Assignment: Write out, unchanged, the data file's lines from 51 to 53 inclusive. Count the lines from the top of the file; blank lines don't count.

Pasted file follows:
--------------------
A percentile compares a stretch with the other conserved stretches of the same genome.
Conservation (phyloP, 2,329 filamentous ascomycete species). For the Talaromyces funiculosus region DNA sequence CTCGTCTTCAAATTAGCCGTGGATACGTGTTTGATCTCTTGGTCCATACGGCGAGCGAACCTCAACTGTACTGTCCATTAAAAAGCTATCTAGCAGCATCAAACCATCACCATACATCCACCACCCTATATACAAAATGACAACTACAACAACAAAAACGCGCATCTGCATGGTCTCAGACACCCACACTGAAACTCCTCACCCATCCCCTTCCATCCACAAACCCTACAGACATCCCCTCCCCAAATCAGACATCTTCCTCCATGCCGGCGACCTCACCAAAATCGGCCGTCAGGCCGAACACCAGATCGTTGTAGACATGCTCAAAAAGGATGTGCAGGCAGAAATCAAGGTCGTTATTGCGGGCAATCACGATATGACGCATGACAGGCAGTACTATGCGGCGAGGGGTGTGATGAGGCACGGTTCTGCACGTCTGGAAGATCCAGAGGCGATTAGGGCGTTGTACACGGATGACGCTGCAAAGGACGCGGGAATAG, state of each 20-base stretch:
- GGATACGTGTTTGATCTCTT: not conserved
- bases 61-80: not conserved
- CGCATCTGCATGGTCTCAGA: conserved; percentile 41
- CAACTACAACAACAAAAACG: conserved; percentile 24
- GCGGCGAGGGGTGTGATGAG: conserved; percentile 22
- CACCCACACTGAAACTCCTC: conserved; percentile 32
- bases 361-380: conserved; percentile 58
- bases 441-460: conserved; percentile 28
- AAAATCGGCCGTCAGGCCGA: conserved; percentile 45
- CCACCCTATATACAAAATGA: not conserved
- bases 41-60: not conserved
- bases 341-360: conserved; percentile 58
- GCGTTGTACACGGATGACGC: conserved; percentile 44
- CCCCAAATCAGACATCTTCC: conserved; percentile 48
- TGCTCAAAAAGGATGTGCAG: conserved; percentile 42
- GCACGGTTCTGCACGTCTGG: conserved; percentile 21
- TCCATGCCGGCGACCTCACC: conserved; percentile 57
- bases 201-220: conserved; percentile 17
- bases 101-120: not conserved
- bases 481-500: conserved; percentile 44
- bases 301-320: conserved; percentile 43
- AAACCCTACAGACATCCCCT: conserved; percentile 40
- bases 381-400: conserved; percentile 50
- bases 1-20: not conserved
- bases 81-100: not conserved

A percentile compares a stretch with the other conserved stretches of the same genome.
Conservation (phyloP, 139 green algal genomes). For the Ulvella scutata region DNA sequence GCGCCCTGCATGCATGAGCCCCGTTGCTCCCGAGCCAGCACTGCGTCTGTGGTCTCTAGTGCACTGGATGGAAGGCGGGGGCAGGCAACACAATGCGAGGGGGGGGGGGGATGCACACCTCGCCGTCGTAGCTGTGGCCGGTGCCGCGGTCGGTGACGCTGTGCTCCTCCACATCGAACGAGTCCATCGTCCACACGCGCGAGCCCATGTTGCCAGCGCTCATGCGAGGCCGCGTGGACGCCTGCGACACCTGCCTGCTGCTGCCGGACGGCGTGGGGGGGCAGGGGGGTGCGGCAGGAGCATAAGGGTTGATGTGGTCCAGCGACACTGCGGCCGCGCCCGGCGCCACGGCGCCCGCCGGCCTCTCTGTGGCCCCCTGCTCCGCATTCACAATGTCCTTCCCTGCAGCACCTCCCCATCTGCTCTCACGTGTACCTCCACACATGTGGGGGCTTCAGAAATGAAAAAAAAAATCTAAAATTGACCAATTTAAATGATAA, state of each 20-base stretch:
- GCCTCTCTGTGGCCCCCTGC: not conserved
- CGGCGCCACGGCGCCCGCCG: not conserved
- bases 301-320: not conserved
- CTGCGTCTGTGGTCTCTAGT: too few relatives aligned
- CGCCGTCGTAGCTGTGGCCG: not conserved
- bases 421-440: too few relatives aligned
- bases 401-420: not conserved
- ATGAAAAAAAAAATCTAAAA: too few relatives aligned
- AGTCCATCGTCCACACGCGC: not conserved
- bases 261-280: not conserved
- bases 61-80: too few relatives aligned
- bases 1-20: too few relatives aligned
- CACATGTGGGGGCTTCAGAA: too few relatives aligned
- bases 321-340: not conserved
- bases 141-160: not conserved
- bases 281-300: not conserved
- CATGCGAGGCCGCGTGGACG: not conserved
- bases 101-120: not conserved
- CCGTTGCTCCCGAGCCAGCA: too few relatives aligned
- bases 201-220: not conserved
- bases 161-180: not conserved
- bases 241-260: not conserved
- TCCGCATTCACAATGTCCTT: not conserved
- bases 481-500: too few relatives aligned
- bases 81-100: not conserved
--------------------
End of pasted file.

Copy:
- bases 241-260: not conserved
- TCCGCATTCACAATGTCCTT: not conserved
- bases 481-500: too few relatives aligned